SABC News - Indepedent media outlets shedding jobs:Thursday 3 November 2016

Indepedent media outlets shedding jobs

Thursday 3 November 2016 21:42

Benita Enoch

SA Indepedent media outlets are going through major retrenchments

SA Indepedent media oulets going through major retrenchments(SABC)

Over the past 18 months, mass job losses have hit South Africa’s independent media outlets. In the latest round of retrenchments, Independent Media has axed staff across its newspaper titles.

24-hour news channel eNCA has closed down at least two offices and is in the process of retrenchment. A decline in traditional audiences and advertising revenue has often been cited.

If there was ever any doubt about the decline of news audiences, decisions from two television networks to move prime time bulletins to different time slots would easily prove the case.

The media industry appears to be crumbling under the pressure of a digital-first business model and advertising revenue is taking a hit.

Analyst at Ubiquity Consulting, Kaveer Behari, says when it comes to the newsroom, the first to go are usually the most senior people who carry the highest cost to company.

"We are seeing the rise of anti-knowledge creeping into the media today. Yesterday, I scanned the response to the State Capture Report and I was somewhat shocked by the response of certainly journalists who publicly admit they haven't read the report but were quick to criticise the report as having nothing new in them. And I mean, this has obviously spread not just to their writing but to their social platforms and it just underscored the unintended consequence of retrenchment."

Behari says with experienced staffers going, newsrooms have essentially also retrenched mentors who can pass on their skills. "If we look at what led to Nkandla, what led to the President actually paying that R8 million.. That story was broken by a very, very dedicated journalist that actually went to Nkandla and poked around. The role of media is probably the most important foundation upon which democracy is based and we entrust the media, as society, to uphold the values of democracy and to expose when those values are being eroded."

Chairperson of the South African National Editor's Forum Mahlatse Gallens says there's no doubt that the declining advertising revenue and a push for digital first offerings has placed pressure on newsrooms.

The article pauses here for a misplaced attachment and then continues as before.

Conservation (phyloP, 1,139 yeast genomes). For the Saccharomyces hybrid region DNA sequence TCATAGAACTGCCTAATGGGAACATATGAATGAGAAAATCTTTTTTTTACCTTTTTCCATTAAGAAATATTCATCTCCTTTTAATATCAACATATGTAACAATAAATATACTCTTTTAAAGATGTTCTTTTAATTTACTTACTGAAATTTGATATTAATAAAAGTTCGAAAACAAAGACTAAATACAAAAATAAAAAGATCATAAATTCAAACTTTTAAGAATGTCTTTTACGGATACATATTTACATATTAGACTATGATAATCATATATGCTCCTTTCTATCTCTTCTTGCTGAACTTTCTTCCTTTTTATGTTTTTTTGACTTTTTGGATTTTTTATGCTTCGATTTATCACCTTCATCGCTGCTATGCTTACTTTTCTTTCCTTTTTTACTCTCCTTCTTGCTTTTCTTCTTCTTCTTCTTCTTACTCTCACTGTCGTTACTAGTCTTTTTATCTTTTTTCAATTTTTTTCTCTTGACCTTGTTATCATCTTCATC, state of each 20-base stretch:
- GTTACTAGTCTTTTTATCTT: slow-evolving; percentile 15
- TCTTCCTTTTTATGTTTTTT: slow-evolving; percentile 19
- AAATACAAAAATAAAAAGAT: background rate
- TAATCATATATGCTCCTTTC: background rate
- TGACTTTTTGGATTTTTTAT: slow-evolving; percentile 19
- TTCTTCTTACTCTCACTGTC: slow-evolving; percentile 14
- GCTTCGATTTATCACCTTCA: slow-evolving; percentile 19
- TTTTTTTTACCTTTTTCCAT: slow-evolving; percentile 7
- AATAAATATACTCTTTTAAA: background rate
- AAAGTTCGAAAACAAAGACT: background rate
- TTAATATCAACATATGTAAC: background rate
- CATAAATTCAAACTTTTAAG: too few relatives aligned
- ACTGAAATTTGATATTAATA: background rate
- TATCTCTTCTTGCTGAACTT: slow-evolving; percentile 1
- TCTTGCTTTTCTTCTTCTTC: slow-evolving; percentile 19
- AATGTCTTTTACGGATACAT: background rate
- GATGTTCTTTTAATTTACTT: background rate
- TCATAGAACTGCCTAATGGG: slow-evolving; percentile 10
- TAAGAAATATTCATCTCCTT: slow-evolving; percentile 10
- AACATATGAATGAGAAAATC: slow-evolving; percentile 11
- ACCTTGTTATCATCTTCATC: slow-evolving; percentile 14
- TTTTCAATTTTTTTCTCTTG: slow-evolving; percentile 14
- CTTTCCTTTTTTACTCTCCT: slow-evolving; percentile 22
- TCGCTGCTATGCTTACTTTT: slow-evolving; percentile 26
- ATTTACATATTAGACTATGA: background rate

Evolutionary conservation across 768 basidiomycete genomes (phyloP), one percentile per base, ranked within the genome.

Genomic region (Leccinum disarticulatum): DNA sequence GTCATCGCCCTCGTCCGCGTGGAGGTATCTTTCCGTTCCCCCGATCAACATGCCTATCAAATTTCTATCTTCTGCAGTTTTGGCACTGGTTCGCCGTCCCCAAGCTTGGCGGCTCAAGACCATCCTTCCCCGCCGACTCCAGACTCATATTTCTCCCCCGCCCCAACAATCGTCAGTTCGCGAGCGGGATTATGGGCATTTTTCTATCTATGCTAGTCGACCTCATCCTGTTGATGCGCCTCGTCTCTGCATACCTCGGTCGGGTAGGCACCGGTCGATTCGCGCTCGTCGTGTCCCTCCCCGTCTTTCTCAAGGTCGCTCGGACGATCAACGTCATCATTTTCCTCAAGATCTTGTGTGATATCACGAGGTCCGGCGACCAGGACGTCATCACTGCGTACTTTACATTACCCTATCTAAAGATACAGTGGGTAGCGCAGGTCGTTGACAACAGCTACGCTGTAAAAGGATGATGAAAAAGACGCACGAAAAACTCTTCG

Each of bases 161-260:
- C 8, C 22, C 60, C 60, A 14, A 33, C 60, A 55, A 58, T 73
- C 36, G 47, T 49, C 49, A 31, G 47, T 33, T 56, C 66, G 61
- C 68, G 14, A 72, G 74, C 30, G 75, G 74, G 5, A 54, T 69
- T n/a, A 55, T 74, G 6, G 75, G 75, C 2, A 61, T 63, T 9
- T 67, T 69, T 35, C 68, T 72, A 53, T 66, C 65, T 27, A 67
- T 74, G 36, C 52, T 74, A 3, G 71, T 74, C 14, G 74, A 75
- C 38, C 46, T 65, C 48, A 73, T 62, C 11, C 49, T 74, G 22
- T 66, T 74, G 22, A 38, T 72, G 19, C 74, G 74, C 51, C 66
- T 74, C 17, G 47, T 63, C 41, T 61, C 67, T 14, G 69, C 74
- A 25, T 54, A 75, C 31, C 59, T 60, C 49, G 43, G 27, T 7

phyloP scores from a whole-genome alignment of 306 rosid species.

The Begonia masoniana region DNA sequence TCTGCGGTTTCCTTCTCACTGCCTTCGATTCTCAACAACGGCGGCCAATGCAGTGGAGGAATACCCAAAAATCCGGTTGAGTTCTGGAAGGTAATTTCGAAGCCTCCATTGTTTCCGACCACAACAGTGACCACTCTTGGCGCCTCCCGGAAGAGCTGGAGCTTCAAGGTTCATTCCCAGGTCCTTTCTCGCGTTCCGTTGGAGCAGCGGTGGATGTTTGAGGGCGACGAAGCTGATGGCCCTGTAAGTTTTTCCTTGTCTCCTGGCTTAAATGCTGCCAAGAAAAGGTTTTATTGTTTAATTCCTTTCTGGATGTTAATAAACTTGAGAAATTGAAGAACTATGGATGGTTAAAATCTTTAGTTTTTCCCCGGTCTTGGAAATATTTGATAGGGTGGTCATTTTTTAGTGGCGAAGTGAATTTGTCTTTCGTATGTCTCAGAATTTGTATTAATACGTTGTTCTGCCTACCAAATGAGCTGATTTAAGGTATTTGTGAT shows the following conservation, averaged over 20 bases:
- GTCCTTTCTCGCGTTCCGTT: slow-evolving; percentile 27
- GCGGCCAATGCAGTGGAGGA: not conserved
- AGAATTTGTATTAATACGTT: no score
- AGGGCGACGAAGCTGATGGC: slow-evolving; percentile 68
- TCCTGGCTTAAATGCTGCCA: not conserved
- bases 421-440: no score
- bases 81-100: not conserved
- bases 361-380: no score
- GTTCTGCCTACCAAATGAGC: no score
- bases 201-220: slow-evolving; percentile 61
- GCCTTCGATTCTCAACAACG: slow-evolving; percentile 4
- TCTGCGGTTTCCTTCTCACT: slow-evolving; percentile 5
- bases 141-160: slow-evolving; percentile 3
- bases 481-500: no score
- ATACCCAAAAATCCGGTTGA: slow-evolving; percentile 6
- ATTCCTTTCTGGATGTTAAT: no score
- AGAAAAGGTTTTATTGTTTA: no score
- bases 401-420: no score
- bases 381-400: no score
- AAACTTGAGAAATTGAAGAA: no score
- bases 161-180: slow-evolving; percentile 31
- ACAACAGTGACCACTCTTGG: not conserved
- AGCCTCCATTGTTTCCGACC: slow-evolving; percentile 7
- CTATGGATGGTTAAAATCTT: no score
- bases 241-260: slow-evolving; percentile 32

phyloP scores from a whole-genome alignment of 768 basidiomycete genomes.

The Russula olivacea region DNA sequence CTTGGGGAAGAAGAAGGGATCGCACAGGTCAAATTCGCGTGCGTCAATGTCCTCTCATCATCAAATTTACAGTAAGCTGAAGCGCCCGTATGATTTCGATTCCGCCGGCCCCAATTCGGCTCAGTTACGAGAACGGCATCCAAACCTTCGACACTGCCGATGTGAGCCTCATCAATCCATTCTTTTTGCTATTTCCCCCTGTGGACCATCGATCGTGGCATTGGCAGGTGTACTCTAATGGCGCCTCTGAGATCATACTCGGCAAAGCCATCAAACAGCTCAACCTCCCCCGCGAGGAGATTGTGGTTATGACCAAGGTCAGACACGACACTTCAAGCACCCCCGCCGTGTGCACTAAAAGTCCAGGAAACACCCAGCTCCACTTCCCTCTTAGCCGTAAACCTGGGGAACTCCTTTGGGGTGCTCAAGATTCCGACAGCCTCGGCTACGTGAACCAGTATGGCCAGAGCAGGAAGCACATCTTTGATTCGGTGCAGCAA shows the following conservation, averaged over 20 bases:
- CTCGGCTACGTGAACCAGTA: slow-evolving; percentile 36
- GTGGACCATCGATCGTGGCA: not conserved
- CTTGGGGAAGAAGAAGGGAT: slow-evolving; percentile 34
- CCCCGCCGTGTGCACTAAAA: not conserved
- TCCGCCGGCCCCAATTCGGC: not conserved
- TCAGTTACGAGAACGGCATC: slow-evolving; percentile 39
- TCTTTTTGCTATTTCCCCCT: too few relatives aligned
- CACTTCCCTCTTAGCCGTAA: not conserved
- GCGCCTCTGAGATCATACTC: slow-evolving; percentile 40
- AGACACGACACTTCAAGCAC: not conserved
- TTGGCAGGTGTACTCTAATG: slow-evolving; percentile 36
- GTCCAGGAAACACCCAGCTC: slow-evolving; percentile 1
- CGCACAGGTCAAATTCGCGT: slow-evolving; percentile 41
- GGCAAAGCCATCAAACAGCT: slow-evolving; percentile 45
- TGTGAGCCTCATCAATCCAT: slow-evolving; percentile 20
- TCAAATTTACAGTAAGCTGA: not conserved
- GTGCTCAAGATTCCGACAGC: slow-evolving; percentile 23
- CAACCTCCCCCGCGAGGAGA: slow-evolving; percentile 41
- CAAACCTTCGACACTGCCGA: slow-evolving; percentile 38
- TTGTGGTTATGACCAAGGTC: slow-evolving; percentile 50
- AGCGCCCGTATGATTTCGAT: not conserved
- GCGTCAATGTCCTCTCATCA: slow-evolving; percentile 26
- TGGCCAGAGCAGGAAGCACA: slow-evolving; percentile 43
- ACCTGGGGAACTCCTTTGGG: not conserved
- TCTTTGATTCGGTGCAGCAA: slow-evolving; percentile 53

"I think that newsrooms have responded quiet well to the changing times. Newsrooms are taking the decisions they are taking because of the tough economic conditions. We need to, first of all, ensure that journalists are skilled in the, now, very different skills that they are required to do. I don't think that we've seen a decline in the quality of journalism. There has been a lot of pressure on journalists because they are finding themselves doing a lot and extending their hours of work.”

Gallens says this issue is being discussed by members of the National Editors' Forum, Sanef. "Look, we will be going into a council meeting in the next month and we will be discussing some of the challenges that have arisen in our newsroom and trying to answer how do you mitigate around them especially to ensure that ethics of journalism are not forsaken because of the new pressures that have arisen."

Media expert Dr. Glenda Daniels, who released a report on the state of newsrooms in the country in 2013, says retrenchments are tough to endure, but they also carry a benefit.

"Retrenchments opened up a lot more opportunities for younger journalists who are digitally skilled and who have actually grown up with the kind of equipment that the old journalists have not.”

Meanwhile, Behari says the financial challenges newsrooms continue to face don't appear to have a solution. "We've seen a plethora of business models being adopted by media houses around the world and to be quiet honest, I don't think the media are going to answer this anytime soon because, quiet frankly, the problem is far more pervasive than just their operations."

At the end of March last year, the 77-year-old South African Press Association published its very last story. Since then, 24-hour independent news channel eNCA has shut down its Natural History and Factual Division departments, closed its Africa and Beijing offices and is presently going through a restructuring process as well.  

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